Everything You Need to Know about Vegetable Stock
Vegetable stock is a basic ingredient in healthy cooking. Some people live in places where it’s readily available in packages similar to milk cartons. But even if you can buy vegetable stock, there are some excellent reasons you might want to make it yourself.
First, it’s incredibly simple to make.
Second, vegetable stock can be made from scraps of vegetables you wouldn’t otherwise know what to do with. Let’s say you made soup that required a few stalks of celery. What will you do with the rest? Or you have the outside layers of a red cabbage or head of lettuce. Or you made kale chips and have leftover stems. Or you peeled potatoes and don’t want to waste the peels. Or cut carrots and don’t know what to do with the ends.
All these vegetable scraps can be used in a homemade stock. You can save these scraps in a bag in the freezer until you’re ready to make a batch.
Vegetable stock will keep up to 7 days in the fridge but can also be frozen. Some people make vegetable stock cubes in an ice cube tray for occasions when a recipe calls for just a bit of vegetable stock or water.
Vegetable stock doesn’t really require a formal recipe. Throw in whatever vegetables and scraps you have handy. Add herbs you like, especially parsley, bay leaves and thyme. Although it isn’t recommended to use vegetables that are on their way to being rotten, you can use the cheapest ones you can find in the outdoor market, grocery store or farmer’s market.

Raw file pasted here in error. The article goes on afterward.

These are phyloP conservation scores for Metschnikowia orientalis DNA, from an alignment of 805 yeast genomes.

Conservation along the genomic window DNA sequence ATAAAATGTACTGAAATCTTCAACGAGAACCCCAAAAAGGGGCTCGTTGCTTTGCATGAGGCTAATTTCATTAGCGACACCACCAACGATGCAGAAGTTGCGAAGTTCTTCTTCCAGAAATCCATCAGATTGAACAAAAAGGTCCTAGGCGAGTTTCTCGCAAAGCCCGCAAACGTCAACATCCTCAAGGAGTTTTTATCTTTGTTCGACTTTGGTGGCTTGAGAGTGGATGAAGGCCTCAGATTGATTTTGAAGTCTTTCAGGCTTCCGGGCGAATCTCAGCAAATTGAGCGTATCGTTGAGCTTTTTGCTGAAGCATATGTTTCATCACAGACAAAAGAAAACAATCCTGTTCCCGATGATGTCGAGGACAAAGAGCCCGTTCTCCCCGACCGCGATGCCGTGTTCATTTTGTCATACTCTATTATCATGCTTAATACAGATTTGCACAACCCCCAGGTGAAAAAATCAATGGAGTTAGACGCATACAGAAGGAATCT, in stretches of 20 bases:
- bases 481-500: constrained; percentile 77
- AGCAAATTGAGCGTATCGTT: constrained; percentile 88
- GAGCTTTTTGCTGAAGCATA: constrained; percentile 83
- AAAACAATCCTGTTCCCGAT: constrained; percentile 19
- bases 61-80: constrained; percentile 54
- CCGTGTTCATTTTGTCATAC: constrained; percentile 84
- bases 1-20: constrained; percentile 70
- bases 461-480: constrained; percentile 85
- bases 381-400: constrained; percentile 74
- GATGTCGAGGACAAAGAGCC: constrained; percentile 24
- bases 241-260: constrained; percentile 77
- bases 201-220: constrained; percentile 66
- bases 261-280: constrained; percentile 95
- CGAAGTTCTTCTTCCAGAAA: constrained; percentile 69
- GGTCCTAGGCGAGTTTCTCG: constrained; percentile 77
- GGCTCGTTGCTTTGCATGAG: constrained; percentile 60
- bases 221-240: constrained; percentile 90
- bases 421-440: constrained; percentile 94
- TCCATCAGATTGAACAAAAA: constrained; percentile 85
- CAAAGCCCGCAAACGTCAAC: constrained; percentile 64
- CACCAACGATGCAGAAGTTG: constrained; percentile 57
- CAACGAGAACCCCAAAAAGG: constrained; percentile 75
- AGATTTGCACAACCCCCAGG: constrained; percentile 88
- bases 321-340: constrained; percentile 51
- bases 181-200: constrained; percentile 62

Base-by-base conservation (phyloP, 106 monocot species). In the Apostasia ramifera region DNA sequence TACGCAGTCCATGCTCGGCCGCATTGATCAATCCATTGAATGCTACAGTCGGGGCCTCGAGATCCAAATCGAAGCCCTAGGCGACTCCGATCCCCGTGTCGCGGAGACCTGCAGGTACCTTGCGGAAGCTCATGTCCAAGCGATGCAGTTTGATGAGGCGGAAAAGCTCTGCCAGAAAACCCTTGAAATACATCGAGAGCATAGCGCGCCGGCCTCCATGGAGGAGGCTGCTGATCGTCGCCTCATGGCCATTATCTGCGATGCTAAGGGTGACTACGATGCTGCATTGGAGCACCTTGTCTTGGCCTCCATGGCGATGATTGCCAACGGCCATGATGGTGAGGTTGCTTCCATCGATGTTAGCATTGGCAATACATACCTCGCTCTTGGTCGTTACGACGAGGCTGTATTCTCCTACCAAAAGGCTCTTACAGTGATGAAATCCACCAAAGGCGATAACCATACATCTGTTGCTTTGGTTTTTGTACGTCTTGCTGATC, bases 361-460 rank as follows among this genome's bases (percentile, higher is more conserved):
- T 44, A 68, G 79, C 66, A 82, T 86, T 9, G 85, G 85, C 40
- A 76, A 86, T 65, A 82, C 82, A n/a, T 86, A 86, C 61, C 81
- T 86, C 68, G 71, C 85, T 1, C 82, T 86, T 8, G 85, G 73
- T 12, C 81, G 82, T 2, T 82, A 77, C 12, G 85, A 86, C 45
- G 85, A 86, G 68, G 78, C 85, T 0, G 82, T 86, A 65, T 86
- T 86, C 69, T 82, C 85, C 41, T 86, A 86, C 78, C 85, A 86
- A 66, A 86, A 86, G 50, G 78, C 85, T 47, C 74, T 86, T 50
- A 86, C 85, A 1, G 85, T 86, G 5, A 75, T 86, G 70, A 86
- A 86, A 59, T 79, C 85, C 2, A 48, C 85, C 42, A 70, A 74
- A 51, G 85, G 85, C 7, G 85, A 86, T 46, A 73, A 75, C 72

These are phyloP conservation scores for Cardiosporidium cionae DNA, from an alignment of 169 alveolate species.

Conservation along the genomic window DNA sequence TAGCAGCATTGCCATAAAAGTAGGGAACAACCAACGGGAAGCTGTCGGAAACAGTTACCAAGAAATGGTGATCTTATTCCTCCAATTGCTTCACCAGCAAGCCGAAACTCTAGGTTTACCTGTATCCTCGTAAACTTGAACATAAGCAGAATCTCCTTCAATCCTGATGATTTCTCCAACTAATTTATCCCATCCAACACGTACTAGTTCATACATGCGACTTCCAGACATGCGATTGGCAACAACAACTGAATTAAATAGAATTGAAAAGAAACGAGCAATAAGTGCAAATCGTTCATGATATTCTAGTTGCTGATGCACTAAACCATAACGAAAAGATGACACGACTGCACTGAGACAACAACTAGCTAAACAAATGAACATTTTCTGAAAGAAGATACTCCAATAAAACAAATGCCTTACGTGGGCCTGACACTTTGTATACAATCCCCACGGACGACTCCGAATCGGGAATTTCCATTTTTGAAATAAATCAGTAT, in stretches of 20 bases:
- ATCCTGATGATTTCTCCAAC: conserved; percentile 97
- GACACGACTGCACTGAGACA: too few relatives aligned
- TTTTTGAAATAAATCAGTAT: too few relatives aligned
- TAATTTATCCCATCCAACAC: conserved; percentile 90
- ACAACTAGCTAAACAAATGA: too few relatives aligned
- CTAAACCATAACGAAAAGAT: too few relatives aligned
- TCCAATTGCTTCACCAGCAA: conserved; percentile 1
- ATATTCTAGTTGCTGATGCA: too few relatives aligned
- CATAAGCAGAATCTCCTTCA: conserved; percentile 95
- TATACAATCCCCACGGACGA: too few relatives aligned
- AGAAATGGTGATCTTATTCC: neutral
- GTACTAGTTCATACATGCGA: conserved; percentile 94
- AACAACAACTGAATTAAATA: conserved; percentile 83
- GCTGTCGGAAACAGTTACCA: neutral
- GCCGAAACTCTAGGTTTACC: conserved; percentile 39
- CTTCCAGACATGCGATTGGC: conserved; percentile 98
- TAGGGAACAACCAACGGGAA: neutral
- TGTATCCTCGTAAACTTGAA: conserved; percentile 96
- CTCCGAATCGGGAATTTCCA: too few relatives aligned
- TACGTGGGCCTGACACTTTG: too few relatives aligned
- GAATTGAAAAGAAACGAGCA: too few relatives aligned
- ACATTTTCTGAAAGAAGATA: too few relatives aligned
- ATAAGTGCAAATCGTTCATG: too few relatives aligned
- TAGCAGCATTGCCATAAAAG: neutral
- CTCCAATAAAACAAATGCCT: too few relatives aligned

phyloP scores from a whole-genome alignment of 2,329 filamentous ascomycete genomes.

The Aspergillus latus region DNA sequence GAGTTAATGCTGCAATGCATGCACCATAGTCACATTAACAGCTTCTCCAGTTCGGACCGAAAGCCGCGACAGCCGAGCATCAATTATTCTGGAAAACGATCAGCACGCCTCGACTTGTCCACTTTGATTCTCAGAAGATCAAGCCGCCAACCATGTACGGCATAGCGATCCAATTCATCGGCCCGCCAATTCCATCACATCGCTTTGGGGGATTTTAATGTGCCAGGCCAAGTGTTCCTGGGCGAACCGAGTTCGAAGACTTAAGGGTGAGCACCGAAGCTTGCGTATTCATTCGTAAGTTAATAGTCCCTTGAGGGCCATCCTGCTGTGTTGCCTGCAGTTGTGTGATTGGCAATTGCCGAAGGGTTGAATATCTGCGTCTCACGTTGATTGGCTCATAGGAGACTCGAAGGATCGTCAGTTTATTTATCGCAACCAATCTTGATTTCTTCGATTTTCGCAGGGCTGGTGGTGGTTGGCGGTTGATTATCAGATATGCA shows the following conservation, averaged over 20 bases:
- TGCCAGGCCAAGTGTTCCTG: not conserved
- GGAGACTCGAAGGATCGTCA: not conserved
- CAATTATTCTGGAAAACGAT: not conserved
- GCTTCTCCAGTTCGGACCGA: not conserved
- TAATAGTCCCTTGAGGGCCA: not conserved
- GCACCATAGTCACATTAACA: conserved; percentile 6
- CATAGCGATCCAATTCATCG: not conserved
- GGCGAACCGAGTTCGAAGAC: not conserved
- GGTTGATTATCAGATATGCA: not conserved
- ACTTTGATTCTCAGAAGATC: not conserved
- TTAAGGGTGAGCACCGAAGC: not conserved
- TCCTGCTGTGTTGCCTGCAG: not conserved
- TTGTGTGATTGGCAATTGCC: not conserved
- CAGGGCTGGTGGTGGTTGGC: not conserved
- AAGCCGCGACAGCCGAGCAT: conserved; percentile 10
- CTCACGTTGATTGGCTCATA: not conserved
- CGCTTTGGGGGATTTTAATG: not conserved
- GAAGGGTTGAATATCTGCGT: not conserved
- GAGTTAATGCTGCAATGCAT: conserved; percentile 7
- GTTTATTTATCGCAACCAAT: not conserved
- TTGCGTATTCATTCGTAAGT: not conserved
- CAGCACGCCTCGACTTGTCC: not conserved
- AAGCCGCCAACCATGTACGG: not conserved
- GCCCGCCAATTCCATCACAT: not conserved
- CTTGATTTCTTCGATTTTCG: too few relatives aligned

Some people recommend simmering vegetable stock (vegetables, scraps, seasonings and water) for a few hours to deepen the flavor. Others for as little as 30 minutes. That’s part of the beauty of this process. It’s really very forgiving. Just remember to strain out the mushy solids at the end.
There are some things to avoid. Don’t add any bitter or strongly-flavored vegetables, like beets, Brussel sprouts or dandelion greens because they will overtake the eventual end product. Beets could change the color to pink. Potato peelings are fine, but a whole potato will make the stock cloudy rather than clear.
Every batch of vegetable stock will vary based on the ingredients and cooking time, but if you’ve used relatively mild ingredients like carrots, celery and onions as a base, all can be used with equal success in soups, stews and rice dishes like risotto. And, since it’s made from vegetables, it’s naturally fat-free and much healthier than chicken or beef stock.
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Author: Rebeca Espinoza
Rebeca Espinoza writes about health, fitness and weight loss for Spatz Medical, makers of the Spatz3 Adjustable Gastric Balloon. You can find her on Google+ or at firstname.lastname@example.org.